Stamp collecting and genealogy: stamps of ancestral homelands
By Janet Klug
The Smithsonian's National Postal Museum has a new feature on its web site called "Collecting Ancestral Homelands." The direct link to the web site is www.postalmuseum.si.edu/homelands/index.html.
The web site shows several stamp collectors who collect the stamps of the countries from which their ancestors came. Each page within the web site focuses on a single collector who tells a little about himself, his ancestral home and his stamp collection.
Clicking on the stamps at the top of the home page takes you to stories that go with the stamps. Each fascinating story gives a taste of what it is like to collect ancestral homeland stamps. You can add your own story to the mix.
Like many Americans born in southwestern Ohio, my ancestors came from Germany. To be more specific, my ancestors came from Prussia on my father's side and Bavaria on my mother's side. In the 1840s and 1850s, when my ancestors were emigrating, Prussia and Bavaria were independent kingdoms.
Both Prussia and Bavaria had their own stamps during the time my great-great-great grandparents were immigrating to the New World. The Prussian stamps are a good bit more challenging to collect than those of Bavaria, partly because of cost, and partly because Prussia only had its own stamps from 1850 to 1868, while Bavaria issued hundreds of stamps from 1849 to mid-1920.
In 1850, when Prussia's first stamps were issued, the kingdom was ruled by Frederick William IV, whose image graces Prussia's first stamps. A 4-pfennig King Frederick William IV stamp (Scott 1) is shown in Figure 1.
Frederick William IV opposed unifying all German states in a greater Germany, which put him at odds with German liberals. As an alternative, he attempted to establish a Prussian-led German union, which alienated some other German kingdoms.
Frederick William IV died in 1861. The Prussian stamps issued in October 1861 had a Prussian Coat of Arms design. A 6pf Coat of Arms stamp (Scott 16) from this issue is shown in Figure 2.
There is a another reason why collecting stamps from Prussia is difficult: the 10-silbergroschen and 30sg stamps (Scott 21-22) issued in December 1866.
They were printed by typography with the design in reverse on a transparent paper similar to goldbeater's skin. The gum was applied over the backwards printing, and when the stamp was affixed to an envelope the printing showed through with the design facing the right way.
However, removing the stamp from the envelope usually results in a badly damaged or destroyed stamp. This method of stamp production prevented the reuse of stamps to protect postal revenue, but finding these stamps in decent condition today is extremely challenging. A 30sg Numeral stamp (Scott 22) is shown in Figure 3, with the design showing through the thin paper.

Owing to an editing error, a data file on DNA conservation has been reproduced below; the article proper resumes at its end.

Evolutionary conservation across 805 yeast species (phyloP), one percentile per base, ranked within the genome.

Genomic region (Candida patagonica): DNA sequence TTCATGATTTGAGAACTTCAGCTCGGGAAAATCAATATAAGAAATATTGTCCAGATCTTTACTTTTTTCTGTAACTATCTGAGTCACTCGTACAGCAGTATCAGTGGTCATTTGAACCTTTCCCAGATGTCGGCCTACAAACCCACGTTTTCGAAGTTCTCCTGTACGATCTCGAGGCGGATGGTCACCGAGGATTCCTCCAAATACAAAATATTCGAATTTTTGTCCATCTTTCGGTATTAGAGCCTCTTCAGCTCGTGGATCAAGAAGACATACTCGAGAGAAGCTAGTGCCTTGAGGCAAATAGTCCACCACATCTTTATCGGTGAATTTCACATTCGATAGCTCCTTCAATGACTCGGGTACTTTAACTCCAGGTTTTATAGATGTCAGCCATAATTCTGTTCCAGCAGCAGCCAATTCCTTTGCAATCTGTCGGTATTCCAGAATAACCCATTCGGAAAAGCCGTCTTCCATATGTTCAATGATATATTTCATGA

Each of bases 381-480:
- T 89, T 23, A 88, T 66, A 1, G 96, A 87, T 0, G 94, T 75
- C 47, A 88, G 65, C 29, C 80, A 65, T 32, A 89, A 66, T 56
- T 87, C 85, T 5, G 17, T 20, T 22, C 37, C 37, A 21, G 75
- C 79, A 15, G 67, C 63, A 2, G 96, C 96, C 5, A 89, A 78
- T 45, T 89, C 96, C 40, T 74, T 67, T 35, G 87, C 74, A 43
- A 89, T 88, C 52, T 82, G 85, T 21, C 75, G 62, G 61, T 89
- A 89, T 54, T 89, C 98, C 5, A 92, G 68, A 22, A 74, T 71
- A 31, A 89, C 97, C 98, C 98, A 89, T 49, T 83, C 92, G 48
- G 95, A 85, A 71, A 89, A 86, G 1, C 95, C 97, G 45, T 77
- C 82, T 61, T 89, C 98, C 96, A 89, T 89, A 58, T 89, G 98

The existence of forgeries to deceive collectors complicates the process of collecting them even further.
Bavaria has no such stamps designed to self-destruct, and many of the stamps have minimal catalog values. The first issues of Bavaria were nearly square, with a large numeral as the main design element.
The first 1-kreuzer stamp, Bavaria Scott 1, is pretty expensive and would be difficult to collect on a tight budget. There are also many known forgeries of this issue. But other stamps, such as the 3kr Numeral stamp (Scott 2) shown in Figure 4, are inexpensive.
The Coat of Arms issue launched in 1867 has greater possibilities for wallet-conscious collectors. An added bonus is that they have attractive designs with embossed centers and lots of varieties to collect. The Coat of Arms issues of 1867 were imperforate and produced on paper with silk threads running through it.
Although my family archives have no correspondence from relatives who remained in Germany, I fantasize that these were the stamps that were used on letters from the German relatives to those who were establishing themselves in southwestern Ohio.
In 1870, Coat of Arms stamps of the same design but perforated gauge 11½ on paper watermarked with a diamond pattern called lozenges were issued. A 3kr Coat of Arms stamp (Scott 24) is shown in Figure 5. There are two different collectible types of lozenges watermarks.
A currency change prompted new stamps of a similar, but not identical design, to be issued in 1874-75 and denominated in pfennigs and marks. A 1-mark Coat of Arms stamp (Scott 32) is shown in Figure 6.
These later issues of the Coat of Arms stamps are numerous, with enough varieties to keep a keen specialist happily occupied for years.
Germany was unified in 1870, but Bavaria continued to issue its own stamps into 1920. My favorites are those bearing the portrait of Prince Regent Luitpold, a man who rather unwillingly ruled Bavaria for 26 years. Luitpold took over for his nephew, King Louis II, who was declared unfit to rule. Luitpold remained Prince Regent for the rest of his life, which ended in 1912. Prince Regent Luitpold's reign is considered the golden age of Bavarian culture.
These stamps honoring Luitpold reflect the arts and crafts style popular at the time of issue. A 3m Prince Regent Luitpold stamp (Scott 88) is shown in Figure 7.
At the time these stamps were current, my immigrant ancestors had gone to their great reward, and my grandparents, third-generation American citizens, were courting.
Collecting stamps from my ancestral homelands has added depth to my hobby and greater appreciation of my ancestors.
Perhaps a similar collection would affect you the same way.
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